To effectively engage all relevant and appropriate practitioners and agencies in these considerations, an Inter-agency referral discussion would be appropriate and this recommendation aligns with the National Guidance for Child Protection in Scotland recently published. 

1b. Secondly it seeks to provide greater clarity around issues of consent and capacity. How well do you think its objective is fulfilled? 

A little. 

In our view, the reference to the 3 point test and the consideration of capacity should be considered for rewording. The Code suggests that “Capacity is not, and never should be, a consideration in the three-point test”. While it is true that someone who has capacity may nevertheless be unable to protect themselves from harm; it is also true that someone who lacks the capacity to make or act on key decisions relating to their welfare or finance will be unable to safeguard themselves in the same key aspects. In taking this into account, denying the relevance of an assessment of capacity to considerations of the first of the 3 points in the three-point test is not helpful. We suggest the alternative wording that, “whilst someone who lacks capacity may be unable to safeguard their own property, rights and other interests, it should never be assumed that an adult who has capacity is able to do so, nor should any decision made regarding whether an adult is an adult at risk ever be delayed for an assessment of capacity to be undertaken”. This supports concerns that retaining capacity excludes someone from meeting the 3 point test in a clearer way while recognising the fact that those who lack capacity would potentially not meet the first point. 

The Chapter helpfully outlines each of the 3 points in the test to provide further insight into considerations that should be made when assessing against them: 

Unable to Safeguard

The Code introduces the impact of trauma and coercive control on an adult’s ability to make decisions around safeguarding. This section would be enhanced by the addition of the principles of the Act, with a reminder of the responsibility to consider these throughout the ASP process. We welcome this addition to the Code and it reflects the complexity of assessment in this area, with an equally welcome addition that the practitioner should consider the whole of the adult’s circumstances before determining whether they have the ability to safeguard.  The addition of these areas of consideration into the Code may require additional learning and skills development for practitioners to support how such decisions are made in line with human rights based context.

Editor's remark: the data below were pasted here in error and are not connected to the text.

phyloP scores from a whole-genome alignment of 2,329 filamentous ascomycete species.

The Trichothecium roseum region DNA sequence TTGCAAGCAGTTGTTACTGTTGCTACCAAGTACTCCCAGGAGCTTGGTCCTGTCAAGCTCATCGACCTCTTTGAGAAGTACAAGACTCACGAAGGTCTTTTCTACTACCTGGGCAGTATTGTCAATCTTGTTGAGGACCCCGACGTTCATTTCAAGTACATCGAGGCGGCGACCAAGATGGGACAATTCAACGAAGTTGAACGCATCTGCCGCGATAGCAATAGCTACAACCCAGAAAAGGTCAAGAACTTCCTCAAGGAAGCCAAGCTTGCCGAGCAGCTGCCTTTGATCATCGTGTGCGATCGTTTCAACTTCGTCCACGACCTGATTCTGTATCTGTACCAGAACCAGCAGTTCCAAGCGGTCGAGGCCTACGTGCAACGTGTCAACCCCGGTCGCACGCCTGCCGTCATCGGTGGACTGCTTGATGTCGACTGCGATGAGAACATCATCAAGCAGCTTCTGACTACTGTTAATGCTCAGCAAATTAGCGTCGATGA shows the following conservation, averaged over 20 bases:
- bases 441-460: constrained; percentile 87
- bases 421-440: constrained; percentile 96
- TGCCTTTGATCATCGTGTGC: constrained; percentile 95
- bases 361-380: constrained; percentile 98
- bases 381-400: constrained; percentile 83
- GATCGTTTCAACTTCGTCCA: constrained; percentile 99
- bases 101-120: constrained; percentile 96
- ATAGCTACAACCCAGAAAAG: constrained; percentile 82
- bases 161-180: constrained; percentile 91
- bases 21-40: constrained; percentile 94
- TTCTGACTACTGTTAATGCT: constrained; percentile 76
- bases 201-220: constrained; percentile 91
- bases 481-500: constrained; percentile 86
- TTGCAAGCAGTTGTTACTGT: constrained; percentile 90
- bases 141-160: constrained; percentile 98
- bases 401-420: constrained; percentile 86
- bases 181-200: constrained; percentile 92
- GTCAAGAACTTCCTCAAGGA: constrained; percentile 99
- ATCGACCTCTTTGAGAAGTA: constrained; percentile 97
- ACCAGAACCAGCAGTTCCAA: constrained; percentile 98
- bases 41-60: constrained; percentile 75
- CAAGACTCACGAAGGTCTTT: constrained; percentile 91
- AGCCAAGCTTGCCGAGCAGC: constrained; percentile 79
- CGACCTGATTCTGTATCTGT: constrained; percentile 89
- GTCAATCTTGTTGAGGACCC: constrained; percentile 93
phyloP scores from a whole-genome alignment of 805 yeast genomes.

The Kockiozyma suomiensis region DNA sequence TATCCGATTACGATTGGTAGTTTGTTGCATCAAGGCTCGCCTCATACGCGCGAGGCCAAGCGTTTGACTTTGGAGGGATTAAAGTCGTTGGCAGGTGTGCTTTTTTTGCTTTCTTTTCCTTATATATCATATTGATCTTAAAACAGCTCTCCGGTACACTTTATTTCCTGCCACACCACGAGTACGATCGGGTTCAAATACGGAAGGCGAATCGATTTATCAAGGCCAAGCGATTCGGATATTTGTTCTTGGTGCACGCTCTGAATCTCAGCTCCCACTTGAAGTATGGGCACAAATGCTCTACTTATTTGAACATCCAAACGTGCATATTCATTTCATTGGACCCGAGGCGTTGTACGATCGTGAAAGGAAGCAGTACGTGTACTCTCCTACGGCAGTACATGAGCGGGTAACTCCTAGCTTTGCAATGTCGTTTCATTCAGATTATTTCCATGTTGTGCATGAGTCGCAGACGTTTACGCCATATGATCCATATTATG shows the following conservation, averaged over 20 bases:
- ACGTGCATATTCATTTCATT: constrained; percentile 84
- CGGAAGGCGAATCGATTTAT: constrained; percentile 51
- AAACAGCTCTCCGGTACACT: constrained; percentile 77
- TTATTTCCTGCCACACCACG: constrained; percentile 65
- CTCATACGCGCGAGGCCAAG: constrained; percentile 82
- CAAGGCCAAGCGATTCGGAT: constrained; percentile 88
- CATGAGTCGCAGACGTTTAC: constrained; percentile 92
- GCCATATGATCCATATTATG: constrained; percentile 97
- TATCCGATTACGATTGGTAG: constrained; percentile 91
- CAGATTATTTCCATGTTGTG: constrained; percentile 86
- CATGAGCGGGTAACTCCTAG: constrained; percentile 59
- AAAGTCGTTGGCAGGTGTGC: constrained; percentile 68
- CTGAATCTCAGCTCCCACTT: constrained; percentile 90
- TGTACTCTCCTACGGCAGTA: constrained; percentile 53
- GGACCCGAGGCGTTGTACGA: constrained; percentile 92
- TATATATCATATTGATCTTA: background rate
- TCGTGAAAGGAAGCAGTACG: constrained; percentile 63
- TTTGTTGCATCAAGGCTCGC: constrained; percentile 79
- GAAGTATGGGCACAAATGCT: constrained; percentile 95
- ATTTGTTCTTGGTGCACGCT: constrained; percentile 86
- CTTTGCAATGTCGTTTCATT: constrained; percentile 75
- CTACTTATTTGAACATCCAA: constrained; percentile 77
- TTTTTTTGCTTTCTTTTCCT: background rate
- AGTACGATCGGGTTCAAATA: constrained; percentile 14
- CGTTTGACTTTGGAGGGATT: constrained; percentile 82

Risk of Harm

This section includes an update on legislation since the last review of the Code in 2014, with the Health (Tobacco, Nicotine, etc. and Care) (Scotland) Act 2016 and the Counter-Terrorism and Security Act 2015. These are useful to include. 

Being More Vulnerable to Harm

The section teases out what is meant by “infirm” in the Act, separating it from a medical diagnosis of disorder or disability. To illustrate the point, the definition of infirmity is provided which should support the consideration of infirmity in its own right, and could be viewed as useful,  “‘weakness (or want of strength), inability or lack of power to do something. Infirmity does not therefore necessarily rely upon a medical diagnosis in the way that disorder or illness do.”

Use of the 3 point test

In this section, there is an acknowledgement that the whole of an individual’s circumstances and abilities should be considered and can change, with specific reference made that capacity is not part of the 3 point test, but should be considered at other points of the ASP process, in particular with regard to consenting to a medical examination. Comments referenced above with regard to capacity and safeguarding and to the responsibility to consider the principles of the Act would be helpful to reference here. 

Where an adult is at risk of harm but does not meet all 3 points of the test, there is an addition of a statement that partnerships, “would still be expected to pursue all avenues in order to protect that person from harm”. . We suggest there is an added clarification within this paragraph that the expectation applies to all members of the partnership. This clarity may be required as the preceding paragraph places recognition on the social worker’s responsibility to consider intervention under other relevant legislation and without clarification here, there may be an assumption that social workers hold responsibility for onward actions.  

In addition to this, it would be necessary to include the principles of the Act in this section to support decision making that remains in line with the adult’s right and responsibility to engage in their own risk enablement. This would also support an understanding of an adult’s right to self-determine or to choose not to have involvement of services in their life, which is essential in a human-rights based approach. The Code could be enhanced with the acknowledgement that to truly take forward a human-rights based approach, where an adult does not wish to engage, there may be limited scope under legislation for social work to take protective action.